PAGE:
As much as it saddens me to bring this up, there is a lot of contaminated garden soil in the world. But contaminated soil doesn’t necessarily mean you can’t safely garden.
First, let’s get a quick overview of the issue. The EPA points out that “thousands of contaminated sites exist nationally due to hazardous waste being dumped, left out in the open, or otherwise improperly managed. These sites include manufacturing facilities, processing plants, landfills and mining sites.”
According to the EPA, as of 2021, there were 1,877 Superfund sites in the U.S., and approximately 24% of the U.S. population lives within 3 miles of one of these sites.
That’s at the federal level. Locally, soil contamination may occur through anything from your car leaking oil to someone in the neighborhood scraping lead paint from their home to runoff from an agricultural site.
Now, before you close your computer and decide never to garden again, I do have some positive news. There are numerous ways to garden safely, even if your soil is contaminated.
Is your soil contaminated?
Even though there is a lot of contaminated garden soil, especially in more urban and industrial areas, you can’t assume your soil is contaminated. For that matter, you can’t assume your soil is not contaminated just because you’re in a rural area.
That means your first step is to test your soil. Your best bet is to get in touch with the extension program at your nearest university, but here are a few options:
- University of Massachusetts Amherst
- Penn State College of Agricultural Sciences
- University of Delaware
Prices vary somewhat, but you can test for lead, mercury, arsenic, molybdenum, selenium, and other contaminants. As a side note, soil testing is also an excellent way to determine the overall health of your soil. You can learn more about nutrient levels and acidity, and get recommendations on amendments that might help improve your soil.
Now then, what should you do if you find out that you have contaminated garden soil? Well …
Considerations for contaminated garden soil
There are a few things to understand about contaminated garden soil that may impact how you approach the issue. The first of these is the type of contaminant you’re dealing with. For example, lead is not generally absorbed by plants, nor can you absorb lead through your skin. However, you can easily inhale lead through dust or eat it if lead particles settle on your vegetables. And, of course, children can get lead on their hands and then put their hands in their mouths.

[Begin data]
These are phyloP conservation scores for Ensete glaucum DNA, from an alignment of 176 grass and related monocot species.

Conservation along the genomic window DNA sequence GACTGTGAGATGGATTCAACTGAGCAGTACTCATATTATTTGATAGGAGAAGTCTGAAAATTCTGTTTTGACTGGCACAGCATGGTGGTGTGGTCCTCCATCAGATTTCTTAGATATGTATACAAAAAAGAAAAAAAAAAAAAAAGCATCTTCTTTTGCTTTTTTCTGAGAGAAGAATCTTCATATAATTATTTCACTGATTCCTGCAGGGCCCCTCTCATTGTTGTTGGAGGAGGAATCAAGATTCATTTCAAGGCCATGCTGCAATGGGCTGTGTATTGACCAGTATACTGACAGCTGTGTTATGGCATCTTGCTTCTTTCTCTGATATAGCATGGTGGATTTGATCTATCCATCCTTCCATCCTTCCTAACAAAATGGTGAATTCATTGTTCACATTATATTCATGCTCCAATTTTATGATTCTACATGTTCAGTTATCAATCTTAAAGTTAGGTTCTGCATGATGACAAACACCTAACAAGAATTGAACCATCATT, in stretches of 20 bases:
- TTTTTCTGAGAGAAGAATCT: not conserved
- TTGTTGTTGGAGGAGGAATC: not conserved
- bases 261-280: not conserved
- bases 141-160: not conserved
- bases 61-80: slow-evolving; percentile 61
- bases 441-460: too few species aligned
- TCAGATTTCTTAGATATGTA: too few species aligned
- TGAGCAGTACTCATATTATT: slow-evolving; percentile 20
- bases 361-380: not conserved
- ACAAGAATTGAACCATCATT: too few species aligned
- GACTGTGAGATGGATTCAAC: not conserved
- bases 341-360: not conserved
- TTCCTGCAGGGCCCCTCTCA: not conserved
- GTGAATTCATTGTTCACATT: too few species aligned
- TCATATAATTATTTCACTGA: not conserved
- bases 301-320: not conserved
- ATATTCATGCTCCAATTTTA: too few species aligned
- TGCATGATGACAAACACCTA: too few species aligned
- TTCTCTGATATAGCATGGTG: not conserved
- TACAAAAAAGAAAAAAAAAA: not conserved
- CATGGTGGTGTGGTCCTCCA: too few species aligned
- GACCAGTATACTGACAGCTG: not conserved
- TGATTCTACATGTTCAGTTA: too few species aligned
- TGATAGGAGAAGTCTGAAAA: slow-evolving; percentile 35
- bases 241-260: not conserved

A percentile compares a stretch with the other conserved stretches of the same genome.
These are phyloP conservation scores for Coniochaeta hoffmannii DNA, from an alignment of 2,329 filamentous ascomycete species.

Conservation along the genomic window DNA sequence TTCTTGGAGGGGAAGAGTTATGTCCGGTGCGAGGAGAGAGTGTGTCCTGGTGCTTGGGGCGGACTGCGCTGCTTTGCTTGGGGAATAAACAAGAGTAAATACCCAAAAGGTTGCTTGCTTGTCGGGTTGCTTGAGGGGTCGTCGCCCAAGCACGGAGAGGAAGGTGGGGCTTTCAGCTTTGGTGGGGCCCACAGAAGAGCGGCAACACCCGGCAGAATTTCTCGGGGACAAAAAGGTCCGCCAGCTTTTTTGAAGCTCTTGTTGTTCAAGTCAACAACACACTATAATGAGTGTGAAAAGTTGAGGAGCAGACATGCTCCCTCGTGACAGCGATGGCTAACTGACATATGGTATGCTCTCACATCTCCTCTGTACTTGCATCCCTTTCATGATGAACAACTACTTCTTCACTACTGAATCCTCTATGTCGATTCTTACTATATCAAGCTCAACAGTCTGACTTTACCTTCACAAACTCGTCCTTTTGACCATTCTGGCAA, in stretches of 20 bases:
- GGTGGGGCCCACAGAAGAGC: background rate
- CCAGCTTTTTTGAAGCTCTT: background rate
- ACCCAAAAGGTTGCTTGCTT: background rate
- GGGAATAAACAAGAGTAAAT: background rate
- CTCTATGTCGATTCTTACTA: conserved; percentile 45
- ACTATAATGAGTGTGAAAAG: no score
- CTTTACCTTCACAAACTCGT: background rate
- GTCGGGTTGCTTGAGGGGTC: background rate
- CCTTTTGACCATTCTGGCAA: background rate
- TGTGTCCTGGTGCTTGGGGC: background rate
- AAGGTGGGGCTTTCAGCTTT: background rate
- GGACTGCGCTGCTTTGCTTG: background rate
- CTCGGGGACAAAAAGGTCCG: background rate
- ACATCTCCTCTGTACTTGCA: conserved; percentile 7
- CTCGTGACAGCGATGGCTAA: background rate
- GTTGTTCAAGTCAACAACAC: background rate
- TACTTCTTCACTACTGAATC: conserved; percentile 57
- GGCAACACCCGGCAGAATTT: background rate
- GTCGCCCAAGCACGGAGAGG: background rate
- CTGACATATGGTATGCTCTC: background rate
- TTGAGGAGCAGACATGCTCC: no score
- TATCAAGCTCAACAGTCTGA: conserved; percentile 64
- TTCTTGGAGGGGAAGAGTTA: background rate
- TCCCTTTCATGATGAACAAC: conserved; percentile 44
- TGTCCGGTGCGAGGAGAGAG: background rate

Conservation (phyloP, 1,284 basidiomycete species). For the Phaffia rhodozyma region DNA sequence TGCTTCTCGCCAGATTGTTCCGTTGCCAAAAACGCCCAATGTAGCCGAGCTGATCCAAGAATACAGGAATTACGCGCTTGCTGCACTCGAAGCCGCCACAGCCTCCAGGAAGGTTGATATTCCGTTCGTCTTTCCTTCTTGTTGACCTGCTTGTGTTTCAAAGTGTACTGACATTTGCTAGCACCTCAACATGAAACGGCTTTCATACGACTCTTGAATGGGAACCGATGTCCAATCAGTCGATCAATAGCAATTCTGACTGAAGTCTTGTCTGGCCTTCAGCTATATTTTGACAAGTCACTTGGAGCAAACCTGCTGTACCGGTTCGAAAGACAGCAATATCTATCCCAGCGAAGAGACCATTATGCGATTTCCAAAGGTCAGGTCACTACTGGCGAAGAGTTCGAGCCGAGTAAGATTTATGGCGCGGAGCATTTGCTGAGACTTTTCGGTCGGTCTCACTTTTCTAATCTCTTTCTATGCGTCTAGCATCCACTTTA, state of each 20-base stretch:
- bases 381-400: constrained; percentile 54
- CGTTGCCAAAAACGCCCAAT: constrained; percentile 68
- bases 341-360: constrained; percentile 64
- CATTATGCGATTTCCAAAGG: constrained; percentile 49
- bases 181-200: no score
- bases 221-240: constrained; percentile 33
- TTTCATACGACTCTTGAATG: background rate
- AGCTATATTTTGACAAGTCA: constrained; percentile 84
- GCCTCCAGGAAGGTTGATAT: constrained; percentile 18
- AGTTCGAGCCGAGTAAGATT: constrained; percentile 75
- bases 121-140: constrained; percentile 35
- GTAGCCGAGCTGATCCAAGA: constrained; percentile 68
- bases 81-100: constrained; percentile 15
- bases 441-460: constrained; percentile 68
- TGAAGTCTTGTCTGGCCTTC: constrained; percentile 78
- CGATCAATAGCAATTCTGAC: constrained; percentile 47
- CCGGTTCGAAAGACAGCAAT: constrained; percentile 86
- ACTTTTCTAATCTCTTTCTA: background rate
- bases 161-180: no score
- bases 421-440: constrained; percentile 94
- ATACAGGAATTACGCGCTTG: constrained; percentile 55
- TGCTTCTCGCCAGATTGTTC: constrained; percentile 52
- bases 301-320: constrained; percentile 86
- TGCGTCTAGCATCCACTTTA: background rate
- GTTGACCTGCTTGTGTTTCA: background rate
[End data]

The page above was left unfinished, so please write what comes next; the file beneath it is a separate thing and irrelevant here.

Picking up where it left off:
Along with the type of contaminant, it’s also important to consider the amount. For example, the University of Maryland (UMD) points out that “All Maryland soils contain naturally-occurring background levels of lead, typically less than 50 ppm.”
For reference, you can safely grow vegetables in soil with lead levels up to 400 ppm (parts per million), as long as you carefully wash all vegetables, peel root crops, and remove the outer leaves of leafy greens before you cook and eat them.
The third factor is the fruit or vegetable you want to grow. So in looking again at lead, vegetables like tomatoes have a lower chance of contamination simply because the fruits are away from the ground. By contrast, leafy greens near the ground can become contaminated by dirt splashing onto the leaves during a rainstorm or a strong gust of wind. And then, there are root crops that grow in direct contact with the soil, giving them a high chance of lead contamination.
That said, some plants do absorb toxins from the soil. UMD points out that “carrots easily take up lead and store it in the edible roots.” Similarly, scientists found that sunflowers growing around Chernobyl after the nuclear disaster in 1986 removed several toxins from the soil.
How to garden with toxic soil
Bearing all these things in mind, there are several steps you can take to garden safely, even if you do have contaminated soil, or want to avoid potential contamination.
- Plant your garden away from roads or hard surfaces where runoff may impact the soil quality.
- Use raised beds or containers for gardening and fill them with fresh, clean soil.
- Use landscape fabric to line raised beds, so you have a barrier between your new soil and the contaminated garden soil.
- Add a thick layer of organic matter, such as compost or grass clippings.
- Use no-till gardening methods.
- Plant ground cover or use mulch in non-garden areas to minimize contaminated dust.
- Wear gloves and closed-toe shoes.
- Wash your hands after gardening and before handling food (which is generally a good idea!).
- Wash all your vegetables thoroughly, being especially careful with more “textured” vegetables like lettuce, kale, broccoli, etc.
- Adjust the pH as necessary. North Carolina State University points out that low pH may make it more likely that plants will absorb contaminants.
- Clean and sanitize your gardening tools.
- In cases of extreme contamination, you can remove and replace the soil, however, you’ll need to hire a specialized contractor for this, as stirring up contaminated soil is likely to spread contaminants unless proper procedures are in place.
Have you experienced growing a garden and working around contaminated soil? How did you proceed?
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